LOST Media Mentions - DarkUFO

Reruns Go From Déjà Vu to New

TV networks are trying to get viewers excited about some of the most boring things on the air: reruns.

ABC has spiced up week-old episodes of "Lost" by running onscreen commentary that offers viewers more background on the action taking place and even points out a few clues to the story that might go unseen by the untrained eye.
'Lost' for ideas? ABC added onscreen commentary to old episodes, as well as clues to the story that may have gone unseen.
'Lost' for ideas? ABC added onscreen commentary to old episodes, as well as clues to the story that may have gone unseen.

CBS, meanwhile, has run themed trivia questions and behind-the-scenes notes about production on episodes of both "Ghost Whisperer" (where the comments were called "Love Notes") and "CSI: Miami" ("Bullet Points").

Getting couch potatoes to take a gander at programs that ran weeks, months or even years ago has never been easy. NBC breathlessly made a run at the task by telling viewers in the summer of 1997 that repeat episodes of its programs were "new to you" if they hadn't been watched before. But with networks still trying to fill their programming slates after the three-month writers strike, reruns are all they have for some time slots.

Filling holes
Networks "are all going to have to fill some holes, and they are going to have to be creative with how they go about it," said Laura Caraccioli-Davis, exec VP at Publicis Groupe's Starcom USA. The broadcast networks have come under more pressure to reduce costs while at the same time preventing the gradual erosion of ratings taking place as more viewers turn to the web or mobile devices for entertainment.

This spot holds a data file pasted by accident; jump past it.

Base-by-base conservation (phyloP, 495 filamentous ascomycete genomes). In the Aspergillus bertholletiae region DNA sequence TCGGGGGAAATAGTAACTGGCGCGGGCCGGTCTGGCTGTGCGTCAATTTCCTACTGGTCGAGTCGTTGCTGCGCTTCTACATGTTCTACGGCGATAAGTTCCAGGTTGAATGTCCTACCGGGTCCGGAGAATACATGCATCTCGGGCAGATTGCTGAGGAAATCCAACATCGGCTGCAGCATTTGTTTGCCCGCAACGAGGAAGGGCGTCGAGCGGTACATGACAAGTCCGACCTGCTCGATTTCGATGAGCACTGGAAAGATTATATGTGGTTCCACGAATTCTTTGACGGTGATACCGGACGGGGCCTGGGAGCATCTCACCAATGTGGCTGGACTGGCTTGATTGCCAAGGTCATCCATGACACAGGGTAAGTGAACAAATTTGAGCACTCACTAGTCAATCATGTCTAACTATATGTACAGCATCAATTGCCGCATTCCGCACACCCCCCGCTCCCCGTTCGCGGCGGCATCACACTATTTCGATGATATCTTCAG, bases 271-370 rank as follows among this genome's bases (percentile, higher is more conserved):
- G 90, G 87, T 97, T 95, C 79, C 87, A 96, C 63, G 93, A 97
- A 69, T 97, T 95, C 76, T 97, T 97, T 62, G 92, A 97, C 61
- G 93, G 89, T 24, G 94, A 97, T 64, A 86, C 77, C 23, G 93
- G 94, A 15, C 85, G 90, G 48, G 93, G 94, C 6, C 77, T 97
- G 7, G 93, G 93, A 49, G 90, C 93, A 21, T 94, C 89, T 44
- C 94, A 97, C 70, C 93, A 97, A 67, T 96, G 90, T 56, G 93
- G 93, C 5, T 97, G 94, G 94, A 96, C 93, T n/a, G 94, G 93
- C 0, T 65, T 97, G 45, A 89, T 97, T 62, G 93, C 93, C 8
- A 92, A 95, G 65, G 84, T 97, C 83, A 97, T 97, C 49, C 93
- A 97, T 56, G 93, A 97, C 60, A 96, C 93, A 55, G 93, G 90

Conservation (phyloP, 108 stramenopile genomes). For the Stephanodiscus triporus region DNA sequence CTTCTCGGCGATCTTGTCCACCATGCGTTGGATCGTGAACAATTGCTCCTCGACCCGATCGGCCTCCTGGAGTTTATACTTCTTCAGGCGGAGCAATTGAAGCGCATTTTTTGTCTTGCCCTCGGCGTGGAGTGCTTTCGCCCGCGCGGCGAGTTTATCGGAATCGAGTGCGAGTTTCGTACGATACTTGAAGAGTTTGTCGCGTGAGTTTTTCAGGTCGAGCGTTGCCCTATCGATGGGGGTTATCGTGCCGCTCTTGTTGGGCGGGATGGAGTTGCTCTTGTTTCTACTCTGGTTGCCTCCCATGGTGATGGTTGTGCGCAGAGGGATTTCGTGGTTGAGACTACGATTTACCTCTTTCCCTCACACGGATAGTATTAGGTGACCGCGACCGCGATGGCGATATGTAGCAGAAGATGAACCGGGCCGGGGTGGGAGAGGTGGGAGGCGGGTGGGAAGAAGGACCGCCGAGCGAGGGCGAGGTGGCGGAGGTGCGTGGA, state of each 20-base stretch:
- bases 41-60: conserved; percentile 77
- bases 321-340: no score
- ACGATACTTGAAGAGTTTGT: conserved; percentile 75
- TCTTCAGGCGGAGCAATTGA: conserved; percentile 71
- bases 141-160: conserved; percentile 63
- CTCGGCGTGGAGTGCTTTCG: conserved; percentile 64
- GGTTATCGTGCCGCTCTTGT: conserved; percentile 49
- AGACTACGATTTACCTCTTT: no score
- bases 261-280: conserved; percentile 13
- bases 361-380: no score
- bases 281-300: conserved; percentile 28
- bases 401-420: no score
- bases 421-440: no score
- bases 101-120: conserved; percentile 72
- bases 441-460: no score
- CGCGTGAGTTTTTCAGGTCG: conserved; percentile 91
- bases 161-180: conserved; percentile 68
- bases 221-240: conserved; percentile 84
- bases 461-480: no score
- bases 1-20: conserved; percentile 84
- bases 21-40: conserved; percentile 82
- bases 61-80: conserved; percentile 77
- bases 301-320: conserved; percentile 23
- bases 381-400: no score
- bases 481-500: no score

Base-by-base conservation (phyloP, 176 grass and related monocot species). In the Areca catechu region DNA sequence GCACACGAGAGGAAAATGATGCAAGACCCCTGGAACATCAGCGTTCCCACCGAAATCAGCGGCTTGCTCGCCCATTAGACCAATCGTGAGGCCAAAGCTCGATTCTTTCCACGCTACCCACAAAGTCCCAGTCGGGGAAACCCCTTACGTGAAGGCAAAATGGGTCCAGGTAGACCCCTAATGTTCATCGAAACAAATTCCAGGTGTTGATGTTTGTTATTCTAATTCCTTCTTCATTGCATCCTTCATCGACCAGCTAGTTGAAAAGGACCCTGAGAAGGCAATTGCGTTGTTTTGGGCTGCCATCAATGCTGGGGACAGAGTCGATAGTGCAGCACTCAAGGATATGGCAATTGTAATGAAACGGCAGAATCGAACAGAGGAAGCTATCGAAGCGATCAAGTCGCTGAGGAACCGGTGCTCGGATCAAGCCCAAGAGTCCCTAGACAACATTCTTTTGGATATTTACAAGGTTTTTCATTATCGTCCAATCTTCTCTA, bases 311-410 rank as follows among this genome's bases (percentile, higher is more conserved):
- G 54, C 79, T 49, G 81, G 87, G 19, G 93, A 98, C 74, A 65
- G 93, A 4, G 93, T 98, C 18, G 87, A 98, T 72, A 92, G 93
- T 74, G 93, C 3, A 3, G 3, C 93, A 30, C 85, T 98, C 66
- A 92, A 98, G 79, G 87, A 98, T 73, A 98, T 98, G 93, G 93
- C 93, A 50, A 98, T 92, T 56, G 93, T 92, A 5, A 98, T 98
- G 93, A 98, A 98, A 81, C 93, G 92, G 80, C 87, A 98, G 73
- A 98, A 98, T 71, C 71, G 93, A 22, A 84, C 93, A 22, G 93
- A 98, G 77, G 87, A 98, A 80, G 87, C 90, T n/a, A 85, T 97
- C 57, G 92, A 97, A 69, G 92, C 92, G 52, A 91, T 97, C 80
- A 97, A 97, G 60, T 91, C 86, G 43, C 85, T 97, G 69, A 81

The situation could last into the fall, because many networks reduced the number of pilots they've ordered -- more fallout from the strike. Media buyers expect most broadcast networks to have empty patches in their schedules come September and believe these bell-and-whistle reruns might work as a temporary solution.

These "enhanced" repeats use tactics often seen in the marketing of DVDs. To entice viewers to rent or buy a DVD of a movie they may have seen in theaters or earlier seasons of a TV show, studios often include deleted scenes, commentary from actors or directors and original movie trailers. Ms. Caraccioli-Davis said networks might try to treat repeats as something ripe for "extended versions" or background scenes.

Read the Rest of the Article Here: Ad Age

We welcome relevant, respectful comments.
blog comments powered by Disqus